Why the Used Game Model Needs Fixing (But Not Banning)

Don Reisinger - Jan 5, 2013
Why the Used Game Model Needs Fixing (But Not Banning)

With the recent unveiling of a Sony patent application indicating the company was thinking of killing off used games in the PlayStation 4, speculation has run rampant over how such a tool would affect the games industry. There seems to be a general sense that the implementation of such a product would potentially ruin GameStop, and would benefit game makers. Used games, some say, are bad news.

The reality is, used games aren’t really all that bad. In fact, there’s a good chance that the continued growth of used games is helping the industry in an immense way.

Unfortunately, being a gamer is an expensive proposition. In order to even start having the chance to play games, consumers must purchase a console that will set them back several hundred dollars, and then buy games that cost $60. If they want to play handheld titles, buying a device like the PlayStation Vita or Nintendo 3DS XL will once again cost them hundreds.

In a world where economies are slow to turn around and the future is decidedly in doubt, spending that kind of money on video games isn’t always a top priority. And as much as folks might want to enjoy the entertainment value provided by games, dropping $60 for a new title just doesn’t fit into budgets every month.

With used games, though, that changes. Used titles are notably cheaper than their new counterparts, making it more possible for gamers to get titles. And as those folks get titles, they become more invested in certain hardware, developers, and franchises. The result? A more engaged and entertained gaming community.

[aquote]A more engaged and entertained gaming community means more online customers[/aquote]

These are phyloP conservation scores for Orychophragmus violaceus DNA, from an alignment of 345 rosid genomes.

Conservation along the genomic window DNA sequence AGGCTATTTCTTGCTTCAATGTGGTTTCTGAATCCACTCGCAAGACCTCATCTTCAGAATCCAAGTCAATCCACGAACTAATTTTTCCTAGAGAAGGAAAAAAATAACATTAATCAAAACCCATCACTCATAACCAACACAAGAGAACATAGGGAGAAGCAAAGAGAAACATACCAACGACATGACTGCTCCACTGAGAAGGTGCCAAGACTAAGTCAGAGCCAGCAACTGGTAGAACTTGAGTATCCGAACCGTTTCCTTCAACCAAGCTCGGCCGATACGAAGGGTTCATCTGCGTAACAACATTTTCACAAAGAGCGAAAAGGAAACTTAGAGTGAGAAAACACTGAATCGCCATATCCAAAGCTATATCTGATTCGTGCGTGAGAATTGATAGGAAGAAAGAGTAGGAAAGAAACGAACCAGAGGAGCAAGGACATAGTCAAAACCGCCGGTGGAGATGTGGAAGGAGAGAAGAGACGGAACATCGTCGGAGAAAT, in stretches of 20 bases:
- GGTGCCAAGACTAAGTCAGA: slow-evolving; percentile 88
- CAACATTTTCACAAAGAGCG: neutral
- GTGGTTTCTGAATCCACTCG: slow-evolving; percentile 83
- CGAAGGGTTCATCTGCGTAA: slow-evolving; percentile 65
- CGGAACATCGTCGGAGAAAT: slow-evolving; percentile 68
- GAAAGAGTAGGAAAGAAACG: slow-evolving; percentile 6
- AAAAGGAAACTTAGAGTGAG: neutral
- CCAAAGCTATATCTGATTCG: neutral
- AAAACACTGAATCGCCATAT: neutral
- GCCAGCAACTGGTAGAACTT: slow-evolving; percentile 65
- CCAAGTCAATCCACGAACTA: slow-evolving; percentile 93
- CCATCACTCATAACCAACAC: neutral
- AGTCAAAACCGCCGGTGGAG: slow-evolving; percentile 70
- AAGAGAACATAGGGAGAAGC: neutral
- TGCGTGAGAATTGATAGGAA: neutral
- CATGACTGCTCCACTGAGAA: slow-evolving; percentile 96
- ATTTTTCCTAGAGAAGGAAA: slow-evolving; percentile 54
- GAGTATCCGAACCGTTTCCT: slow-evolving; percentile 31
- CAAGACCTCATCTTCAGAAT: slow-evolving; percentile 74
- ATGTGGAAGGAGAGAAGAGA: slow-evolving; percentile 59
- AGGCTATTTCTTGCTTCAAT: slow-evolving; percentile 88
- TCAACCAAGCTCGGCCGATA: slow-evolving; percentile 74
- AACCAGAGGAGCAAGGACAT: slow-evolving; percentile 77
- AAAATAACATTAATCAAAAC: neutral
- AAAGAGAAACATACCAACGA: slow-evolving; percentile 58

A more engaged and entertained gaming community means more customers that will sign up for online services, like Xbox Live. It also means that there will be a broader base of customers to whom developers can sell add-on packs and other goodies.

Now, I understand that the main issue with used games is that developers, who spend years of their lives creating games, aren’t actually getting anything in secondary sales. And I would fully agree that that’s wrong. But that’s not enough of a reason for me to believe that used games should be stricken from the industry.

Like it or not, I do believe that retailers have a responsibility to developers and publishers to share some of the revenue generated from used games. Yes, I know that such a move bucks a longstanding trend and GameStop and Amazon hate the thought of it, but there’s something to be said for being fair. And fairness would dictate paying developers for used sales.

How will such an agreement be made? I don’t know. How will the revenue split work? No idea. But it’s about time both sides – developers and retailers – come together and come to an agreement. The fact is, both parties benefit from used games. And it’s about time we all acknowledge that.

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